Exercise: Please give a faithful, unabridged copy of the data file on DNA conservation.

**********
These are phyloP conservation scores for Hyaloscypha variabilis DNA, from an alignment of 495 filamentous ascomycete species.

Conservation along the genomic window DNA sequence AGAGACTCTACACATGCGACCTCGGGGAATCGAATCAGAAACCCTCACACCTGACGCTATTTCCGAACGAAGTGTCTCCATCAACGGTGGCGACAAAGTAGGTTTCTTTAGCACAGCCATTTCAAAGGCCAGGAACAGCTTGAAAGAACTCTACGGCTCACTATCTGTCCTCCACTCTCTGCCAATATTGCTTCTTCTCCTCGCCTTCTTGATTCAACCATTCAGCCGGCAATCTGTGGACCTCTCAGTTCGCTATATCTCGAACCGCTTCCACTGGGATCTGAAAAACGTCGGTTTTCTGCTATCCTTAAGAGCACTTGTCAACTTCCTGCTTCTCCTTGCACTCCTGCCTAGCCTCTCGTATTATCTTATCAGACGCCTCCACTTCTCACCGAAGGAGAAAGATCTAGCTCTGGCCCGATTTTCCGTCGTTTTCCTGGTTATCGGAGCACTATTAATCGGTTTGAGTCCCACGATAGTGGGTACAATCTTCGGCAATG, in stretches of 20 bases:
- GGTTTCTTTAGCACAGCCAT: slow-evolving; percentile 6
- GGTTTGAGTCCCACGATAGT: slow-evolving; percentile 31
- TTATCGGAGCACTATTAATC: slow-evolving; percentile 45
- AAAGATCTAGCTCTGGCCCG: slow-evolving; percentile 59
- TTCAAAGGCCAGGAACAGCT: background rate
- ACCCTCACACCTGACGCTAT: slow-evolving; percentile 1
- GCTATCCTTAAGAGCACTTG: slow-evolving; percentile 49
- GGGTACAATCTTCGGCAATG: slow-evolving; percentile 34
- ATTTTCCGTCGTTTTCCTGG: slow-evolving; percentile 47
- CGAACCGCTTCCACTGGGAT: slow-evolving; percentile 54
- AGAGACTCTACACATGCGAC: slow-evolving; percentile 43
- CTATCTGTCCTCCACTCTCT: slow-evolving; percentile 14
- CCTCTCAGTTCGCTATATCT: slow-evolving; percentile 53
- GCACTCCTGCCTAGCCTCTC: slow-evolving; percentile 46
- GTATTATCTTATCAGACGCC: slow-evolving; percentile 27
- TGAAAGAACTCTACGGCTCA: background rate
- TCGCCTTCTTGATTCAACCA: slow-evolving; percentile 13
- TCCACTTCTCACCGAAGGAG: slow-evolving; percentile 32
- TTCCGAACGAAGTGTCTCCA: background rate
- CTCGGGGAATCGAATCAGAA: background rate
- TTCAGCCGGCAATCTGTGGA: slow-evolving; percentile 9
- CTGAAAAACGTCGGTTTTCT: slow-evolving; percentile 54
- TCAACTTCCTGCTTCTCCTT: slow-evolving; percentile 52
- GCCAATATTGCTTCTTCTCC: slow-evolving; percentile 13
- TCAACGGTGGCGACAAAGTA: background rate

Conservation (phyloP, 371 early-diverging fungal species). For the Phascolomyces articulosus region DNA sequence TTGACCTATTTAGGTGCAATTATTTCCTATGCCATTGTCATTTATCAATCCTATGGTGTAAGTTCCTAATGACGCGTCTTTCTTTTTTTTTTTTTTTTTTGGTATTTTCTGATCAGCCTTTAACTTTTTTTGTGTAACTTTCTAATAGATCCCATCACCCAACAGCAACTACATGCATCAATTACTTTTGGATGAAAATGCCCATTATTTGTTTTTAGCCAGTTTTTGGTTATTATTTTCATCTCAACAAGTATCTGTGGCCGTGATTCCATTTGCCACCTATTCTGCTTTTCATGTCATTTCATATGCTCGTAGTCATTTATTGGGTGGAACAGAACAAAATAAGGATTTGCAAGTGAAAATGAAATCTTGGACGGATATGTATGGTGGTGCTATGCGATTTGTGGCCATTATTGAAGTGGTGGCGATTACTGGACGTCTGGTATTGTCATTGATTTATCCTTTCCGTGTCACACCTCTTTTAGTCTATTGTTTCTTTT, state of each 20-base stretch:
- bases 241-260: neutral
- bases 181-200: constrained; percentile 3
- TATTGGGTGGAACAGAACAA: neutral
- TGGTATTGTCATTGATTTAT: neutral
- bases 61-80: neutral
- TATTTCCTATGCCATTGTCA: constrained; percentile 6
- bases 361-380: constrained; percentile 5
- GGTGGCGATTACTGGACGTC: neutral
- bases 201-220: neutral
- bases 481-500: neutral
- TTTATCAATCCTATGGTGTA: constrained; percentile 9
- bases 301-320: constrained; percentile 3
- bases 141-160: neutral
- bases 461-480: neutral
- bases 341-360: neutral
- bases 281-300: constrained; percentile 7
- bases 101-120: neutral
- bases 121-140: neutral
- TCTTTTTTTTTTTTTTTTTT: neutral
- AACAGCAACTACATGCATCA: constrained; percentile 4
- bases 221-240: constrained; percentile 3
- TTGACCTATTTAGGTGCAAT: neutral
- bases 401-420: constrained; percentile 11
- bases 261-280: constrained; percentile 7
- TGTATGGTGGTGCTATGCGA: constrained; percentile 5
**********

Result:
These are phyloP conservation scores for Hyaloscypha variabilis DNA, from an alignment of 495 filamentous ascomycete species.

Conservation along the genomic window DNA sequence AGAGACTCTACACATGCGACCTCGGGGAATCGAATCAGAAACCCTCACACCTGACGCTATTTCCGAACGAAGTGTCTCCATCAACGGTGGCGACAAAGTAGGTTTCTTTAGCACAGCCATTTCAAAGGCCAGGAACAGCTTGAAAGAACTCTACGGCTCACTATCTGTCCTCCACTCTCTGCCAATATTGCTTCTTCTCCTCGCCTTCTTGATTCAACCATTCAGCCGGCAATCTGTGGACCTCTCAGTTCGCTATATCTCGAACCGCTTCCACTGGGATCTGAAAAACGTCGGTTTTCTGCTATCCTTAAGAGCACTTGTCAACTTCCTGCTTCTCCTTGCACTCCTGCCTAGCCTCTCGTATTATCTTATCAGACGCCTCCACTTCTCACCGAAGGAGAAAGATCTAGCTCTGGCCCGATTTTCCGTCGTTTTCCTGGTTATCGGAGCACTATTAATCGGTTTGAGTCCCACGATAGTGGGTACAATCTTCGGCAATG, in stretches of 20 bases:
- GGTTTCTTTAGCACAGCCAT: slow-evolving; percentile 6
- GGTTTGAGTCCCACGATAGT: slow-evolving; percentile 31
- TTATCGGAGCACTATTAATC: slow-evolving; percentile 45
- AAAGATCTAGCTCTGGCCCG: slow-evolving; percentile 59
- TTCAAAGGCCAGGAACAGCT: background rate
- ACCCTCACACCTGACGCTAT: slow-evolving; percentile 1
- GCTATCCTTAAGAGCACTTG: slow-evolving; percentile 49
- GGGTACAATCTTCGGCAATG: slow-evolving; percentile 34
- ATTTTCCGTCGTTTTCCTGG: slow-evolving; percentile 47
- CGAACCGCTTCCACTGGGAT: slow-evolving; percentile 54
- AGAGACTCTACACATGCGAC: slow-evolving; percentile 43
- CTATCTGTCCTCCACTCTCT: slow-evolving; percentile 14
- CCTCTCAGTTCGCTATATCT: slow-evolving; percentile 53
- GCACTCCTGCCTAGCCTCTC: slow-evolving; percentile 46
- GTATTATCTTATCAGACGCC: slow-evolving; percentile 27
- TGAAAGAACTCTACGGCTCA: background rate
- TCGCCTTCTTGATTCAACCA: slow-evolving; percentile 13
- TCCACTTCTCACCGAAGGAG: slow-evolving; percentile 32
- TTCCGAACGAAGTGTCTCCA: background rate
- CTCGGGGAATCGAATCAGAA: background rate
- TTCAGCCGGCAATCTGTGGA: slow-evolving; percentile 9
- CTGAAAAACGTCGGTTTTCT: slow-evolving; percentile 54
- TCAACTTCCTGCTTCTCCTT: slow-evolving; percentile 52
- GCCAATATTGCTTCTTCTCC: slow-evolving; percentile 13
- TCAACGGTGGCGACAAAGTA: background rate

Conservation (phyloP, 371 early-diverging fungal species). For the Phascolomyces articulosus region DNA sequence TTGACCTATTTAGGTGCAATTATTTCCTATGCCATTGTCATTTATCAATCCTATGGTGTAAGTTCCTAATGACGCGTCTTTCTTTTTTTTTTTTTTTTTTGGTATTTTCTGATCAGCCTTTAACTTTTTTTGTGTAACTTTCTAATAGATCCCATCACCCAACAGCAACTACATGCATCAATTACTTTTGGATGAAAATGCCCATTATTTGTTTTTAGCCAGTTTTTGGTTATTATTTTCATCTCAACAAGTATCTGTGGCCGTGATTCCATTTGCCACCTATTCTGCTTTTCATGTCATTTCATATGCTCGTAGTCATTTATTGGGTGGAACAGAACAAAATAAGGATTTGCAAGTGAAAATGAAATCTTGGACGGATATGTATGGTGGTGCTATGCGATTTGTGGCCATTATTGAAGTGGTGGCGATTACTGGACGTCTGGTATTGTCATTGATTTATCCTTTCCGTGTCACACCTCTTTTAGTCTATTGTTTCTTTT, state of each 20-base stretch:
- bases 241-260: neutral
- bases 181-200: constrained; percentile 3
- TATTGGGTGGAACAGAACAA: neutral
- TGGTATTGTCATTGATTTAT: neutral
- bases 61-80: neutral
- TATTTCCTATGCCATTGTCA: constrained; percentile 6
- bases 361-380: constrained; percentile 5
- GGTGGCGATTACTGGACGTC: neutral
- bases 201-220: neutral
- bases 481-500: neutral
- TTTATCAATCCTATGGTGTA: constrained; percentile 9
- bases 301-320: constrained; percentile 3
- bases 141-160: neutral
- bases 461-480: neutral
- bases 341-360: neutral
- bases 281-300: constrained; percentile 7
- bases 101-120: neutral
- bases 121-140: neutral
- TCTTTTTTTTTTTTTTTTTT: neutral
- AACAGCAACTACATGCATCA: constrained; percentile 4
- bases 221-240: constrained; percentile 3
- TTGACCTATTTAGGTGCAAT: neutral
- bases 401-420: constrained; percentile 11
- bases 261-280: constrained; percentile 7
- TGTATGGTGGTGCTATGCGA: constrained; percentile 5